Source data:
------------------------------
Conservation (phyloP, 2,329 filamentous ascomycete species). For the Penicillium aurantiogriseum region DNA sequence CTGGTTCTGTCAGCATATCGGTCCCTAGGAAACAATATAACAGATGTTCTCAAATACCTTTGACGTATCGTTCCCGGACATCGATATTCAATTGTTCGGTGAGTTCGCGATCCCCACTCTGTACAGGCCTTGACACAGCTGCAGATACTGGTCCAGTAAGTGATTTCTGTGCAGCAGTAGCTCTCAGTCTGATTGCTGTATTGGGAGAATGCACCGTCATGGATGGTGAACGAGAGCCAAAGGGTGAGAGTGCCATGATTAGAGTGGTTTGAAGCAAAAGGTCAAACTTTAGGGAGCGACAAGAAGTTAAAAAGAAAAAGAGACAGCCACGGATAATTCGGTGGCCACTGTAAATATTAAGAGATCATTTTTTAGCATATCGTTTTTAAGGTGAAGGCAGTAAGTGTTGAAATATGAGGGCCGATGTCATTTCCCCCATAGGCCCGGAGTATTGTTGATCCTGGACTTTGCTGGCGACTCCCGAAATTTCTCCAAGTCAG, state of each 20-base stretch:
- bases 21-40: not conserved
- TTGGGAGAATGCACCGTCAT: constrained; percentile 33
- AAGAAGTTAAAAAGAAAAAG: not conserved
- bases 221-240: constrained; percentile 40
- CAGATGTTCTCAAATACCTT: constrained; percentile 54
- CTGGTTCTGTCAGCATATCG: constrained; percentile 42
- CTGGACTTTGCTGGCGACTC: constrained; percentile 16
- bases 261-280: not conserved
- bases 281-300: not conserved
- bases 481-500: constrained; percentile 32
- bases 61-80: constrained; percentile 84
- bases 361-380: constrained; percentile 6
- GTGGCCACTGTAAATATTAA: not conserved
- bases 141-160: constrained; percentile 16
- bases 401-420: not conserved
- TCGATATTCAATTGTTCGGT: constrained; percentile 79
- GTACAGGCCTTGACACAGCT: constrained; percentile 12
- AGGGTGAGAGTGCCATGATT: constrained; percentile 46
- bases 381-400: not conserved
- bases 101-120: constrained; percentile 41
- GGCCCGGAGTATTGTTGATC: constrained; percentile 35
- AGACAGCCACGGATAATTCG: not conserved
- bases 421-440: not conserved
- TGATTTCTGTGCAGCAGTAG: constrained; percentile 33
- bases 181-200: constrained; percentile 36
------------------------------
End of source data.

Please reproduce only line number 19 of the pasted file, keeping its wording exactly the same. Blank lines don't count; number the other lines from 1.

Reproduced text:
- AGGGTGAGAGTGCCATGATT: constrained; percentile 46